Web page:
by Mike Matune | 04/01/2015 4:45 PM
February 16 & 17, 1963
Pontiac achieved racing success with the Pontiac LeMans Super Duty when it won the 1963 American Challenge Cup in Daytona. The race was run on the oval and contested in a driving rain storm by a small but eclectic mix of cars which included a number of Ferraris, Porsches and Corvettes. Reports published at the time indicate the car was equipped with a dual four barrel equipped 421 CI engine (6.9 liters), a four speed semi-automatic transaxle and aluminum bodywork.
The car’s luck ran out the next day when Goldsmith completed only three laps of the Daytona Continental before retiring with what was reported as a fuel pump failure. Subsequent interviews with Goldsmith and Nichels gave the reason for the DNF as a driveline failure.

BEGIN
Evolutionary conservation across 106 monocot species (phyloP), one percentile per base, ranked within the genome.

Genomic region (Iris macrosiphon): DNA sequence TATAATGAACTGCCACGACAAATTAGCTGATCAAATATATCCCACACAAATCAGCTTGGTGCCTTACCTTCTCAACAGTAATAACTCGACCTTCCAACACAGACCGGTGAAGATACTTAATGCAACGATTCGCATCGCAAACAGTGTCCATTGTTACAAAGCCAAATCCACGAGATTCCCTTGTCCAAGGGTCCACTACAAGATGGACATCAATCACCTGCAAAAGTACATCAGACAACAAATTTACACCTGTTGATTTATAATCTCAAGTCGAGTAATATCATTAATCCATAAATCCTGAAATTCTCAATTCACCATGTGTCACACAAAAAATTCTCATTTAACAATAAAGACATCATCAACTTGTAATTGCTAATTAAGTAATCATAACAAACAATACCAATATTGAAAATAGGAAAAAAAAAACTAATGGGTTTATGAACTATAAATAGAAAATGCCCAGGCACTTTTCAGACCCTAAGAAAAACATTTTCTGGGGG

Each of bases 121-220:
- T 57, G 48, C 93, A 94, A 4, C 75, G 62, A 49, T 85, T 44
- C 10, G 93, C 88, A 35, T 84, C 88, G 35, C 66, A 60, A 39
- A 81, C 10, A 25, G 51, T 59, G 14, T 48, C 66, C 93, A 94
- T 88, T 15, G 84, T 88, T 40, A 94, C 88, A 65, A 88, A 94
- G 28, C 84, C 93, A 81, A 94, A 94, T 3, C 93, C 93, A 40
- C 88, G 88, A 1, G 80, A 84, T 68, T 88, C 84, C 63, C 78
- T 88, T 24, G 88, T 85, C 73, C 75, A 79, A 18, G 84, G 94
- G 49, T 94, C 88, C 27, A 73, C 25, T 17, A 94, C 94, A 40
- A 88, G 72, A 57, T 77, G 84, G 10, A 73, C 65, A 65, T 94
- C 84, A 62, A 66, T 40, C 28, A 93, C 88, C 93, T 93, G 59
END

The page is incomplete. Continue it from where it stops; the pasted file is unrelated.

From here the car’s history becomes murky at best. GM would reiterate its support for the AMA racing ban in early 1963 and a number of GM’s racing programs were shut down, including this one. Number 50 would be offered for sale and eventually be sold to Mercedes Benz in Germany for use in a competitive analysis. One memo exists detailing the results of a preliminary analysis by Mercedes. From there, the trail goes cold.
Among the questions to which we need answers are:
Paul Goldsmith stands next to his victorious Pontiac LeMans Super Duty after the 1963 Daytona American Challenge Race. The car was entered by Ray Nichels and prepared by Tiny Worley. (Racing Pictorial Photo, Courtesy AIC International Corporation)